The immanent contradiction gnawing away at the figure of the antifascist intellectual and at the cultural policy of communist parties in the West—between aspirations toward moral autonomy and service to the party and its guidance—is compounded by the undoing of the social and material preconditions for any specific, separate “mandate” for artists or writers in the postwar integration of culture and industry, under what was commonly referred to at the time as “neocapitalism.” Rather than being allotted a place from which to guide or criticize, or in which to produce works already accorded a certain valence, the artist or writer driven by a political impetus, seeking some role in which to exercise his function, is confronted by “an apparently compact surface, devoid of footholds.”
Here it becomes absurd to hanker, in a nostalgic or rebellious manner, for a writer who would regain “the social status inherited from romanticism, which made of him the voice of national conscience or the historian of private life; and equally impossible and consolatory is the return to the mandate and the status that the workers’ movement tried to confer to the writer, whether (in a long phase between the nineteenth and twentieth centuries) as the inheritor of the Enlightenment and the mission of the bourgeoisie or (in the period between 1935 and yesterday) with the formation of antifascist fronts.” The impediments thrown up by the contradictory jurisdictions of politics and intellect, politics and art, are exacerbated by the loss of a cognitive function for the products of writing. Not only is the demand that writers provide “revelation and discovery” vitiated by the party’s subordination of writing to theme and content, but artistic form, immersed in the acidic waters of the culture industry, loses its orientation toward praxis. Whichever way one looks at it, “the degree of translatability of the artwork between its proper order and that of knowledge-for-praxis has become minimal”; the parallelism between social-political progress and the progress of expressive forms has also been rendered inoperative.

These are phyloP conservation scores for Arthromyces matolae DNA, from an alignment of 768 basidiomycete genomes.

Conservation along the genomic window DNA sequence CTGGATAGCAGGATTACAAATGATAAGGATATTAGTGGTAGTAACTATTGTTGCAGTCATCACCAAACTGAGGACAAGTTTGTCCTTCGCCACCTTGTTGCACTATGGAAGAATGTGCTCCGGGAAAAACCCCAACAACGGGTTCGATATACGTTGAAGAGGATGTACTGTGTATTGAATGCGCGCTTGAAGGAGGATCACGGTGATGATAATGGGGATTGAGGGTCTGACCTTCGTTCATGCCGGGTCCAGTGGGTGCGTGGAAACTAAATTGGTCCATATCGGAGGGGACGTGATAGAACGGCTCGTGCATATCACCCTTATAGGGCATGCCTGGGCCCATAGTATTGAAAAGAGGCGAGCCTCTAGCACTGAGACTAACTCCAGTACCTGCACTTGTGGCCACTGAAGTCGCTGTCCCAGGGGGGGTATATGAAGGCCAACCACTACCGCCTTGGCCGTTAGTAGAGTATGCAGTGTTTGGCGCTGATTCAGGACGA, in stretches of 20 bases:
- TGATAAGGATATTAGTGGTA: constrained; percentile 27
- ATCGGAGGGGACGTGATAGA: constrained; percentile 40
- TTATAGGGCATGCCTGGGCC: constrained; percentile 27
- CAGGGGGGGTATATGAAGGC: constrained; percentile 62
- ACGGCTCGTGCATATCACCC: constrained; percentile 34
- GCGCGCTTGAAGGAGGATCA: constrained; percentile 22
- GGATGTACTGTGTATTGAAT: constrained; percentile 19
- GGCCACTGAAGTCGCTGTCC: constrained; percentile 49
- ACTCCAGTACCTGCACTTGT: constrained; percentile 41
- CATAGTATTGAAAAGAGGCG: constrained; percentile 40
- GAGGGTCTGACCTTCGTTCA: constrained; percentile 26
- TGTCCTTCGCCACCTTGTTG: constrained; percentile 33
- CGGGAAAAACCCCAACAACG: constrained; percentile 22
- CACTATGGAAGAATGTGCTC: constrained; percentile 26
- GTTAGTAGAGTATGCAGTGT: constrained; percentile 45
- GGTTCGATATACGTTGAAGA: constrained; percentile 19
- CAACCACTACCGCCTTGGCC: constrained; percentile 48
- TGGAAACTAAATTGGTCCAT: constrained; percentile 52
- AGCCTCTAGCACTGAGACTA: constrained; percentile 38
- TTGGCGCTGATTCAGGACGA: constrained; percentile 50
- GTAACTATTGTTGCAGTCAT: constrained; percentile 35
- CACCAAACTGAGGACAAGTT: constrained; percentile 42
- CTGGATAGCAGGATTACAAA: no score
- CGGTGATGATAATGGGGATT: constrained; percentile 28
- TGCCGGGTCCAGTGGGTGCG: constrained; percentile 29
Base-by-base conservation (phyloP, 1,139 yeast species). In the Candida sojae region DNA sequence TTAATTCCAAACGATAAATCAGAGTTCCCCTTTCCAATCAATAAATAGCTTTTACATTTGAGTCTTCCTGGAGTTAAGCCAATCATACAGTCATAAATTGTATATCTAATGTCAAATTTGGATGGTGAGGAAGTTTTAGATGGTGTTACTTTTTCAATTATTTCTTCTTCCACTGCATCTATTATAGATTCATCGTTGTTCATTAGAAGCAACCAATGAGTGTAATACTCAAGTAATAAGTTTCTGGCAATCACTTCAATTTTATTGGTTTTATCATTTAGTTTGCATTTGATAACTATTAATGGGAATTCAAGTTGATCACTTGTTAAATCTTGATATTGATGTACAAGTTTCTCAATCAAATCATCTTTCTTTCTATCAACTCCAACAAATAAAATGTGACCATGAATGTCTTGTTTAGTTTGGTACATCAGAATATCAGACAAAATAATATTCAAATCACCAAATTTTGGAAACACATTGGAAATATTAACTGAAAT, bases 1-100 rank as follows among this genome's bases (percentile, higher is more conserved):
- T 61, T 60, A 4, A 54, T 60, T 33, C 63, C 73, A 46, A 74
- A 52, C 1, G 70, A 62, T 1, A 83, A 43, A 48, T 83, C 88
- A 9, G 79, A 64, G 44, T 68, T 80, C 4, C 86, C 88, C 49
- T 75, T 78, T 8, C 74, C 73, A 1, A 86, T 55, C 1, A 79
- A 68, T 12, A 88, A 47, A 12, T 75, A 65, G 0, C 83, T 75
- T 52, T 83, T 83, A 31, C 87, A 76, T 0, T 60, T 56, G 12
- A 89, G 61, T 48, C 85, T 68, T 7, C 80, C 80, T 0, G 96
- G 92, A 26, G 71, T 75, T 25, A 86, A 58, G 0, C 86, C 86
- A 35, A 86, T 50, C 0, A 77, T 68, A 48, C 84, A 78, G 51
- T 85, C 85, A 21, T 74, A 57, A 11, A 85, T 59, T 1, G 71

For Fortini this translates in part into the affirmation of poetry as value (“poetry necessarily belongs to an order of values analogous to that which the capitalist order impedes in a systematic, organized, and inevitable way”), but a value whose relations to social transformation and political will are distantly mediated. I will turn to this question below, in terms of the labile but tenacious link that Fortini wishes to draw between communism and form. But this aesthetic and speculative (or even utopian) response to the condition of the writer has a more unequivocally materialist dimension, which is to be found in Fortini’s attention to the conditions of writing understood both as intellectual labor and as a collective, and potentially political, practice. So it is not just an easily misunderstood notion of formal autonomy that defines Fortini’s challenge to the antifascist instrumentalization of the writer, and the later liberal-reformist tendency of communist parties to welcome bourgeois fellow travelers and advocates; it is the material autonomy of intellectual work as a collective, self-organized political practice that—both in theory and in his own experience with numerous collective journal projects in the fifties and sixties—brought him into conflict with the “hegemonic” aspirations of the Italian Communist Party.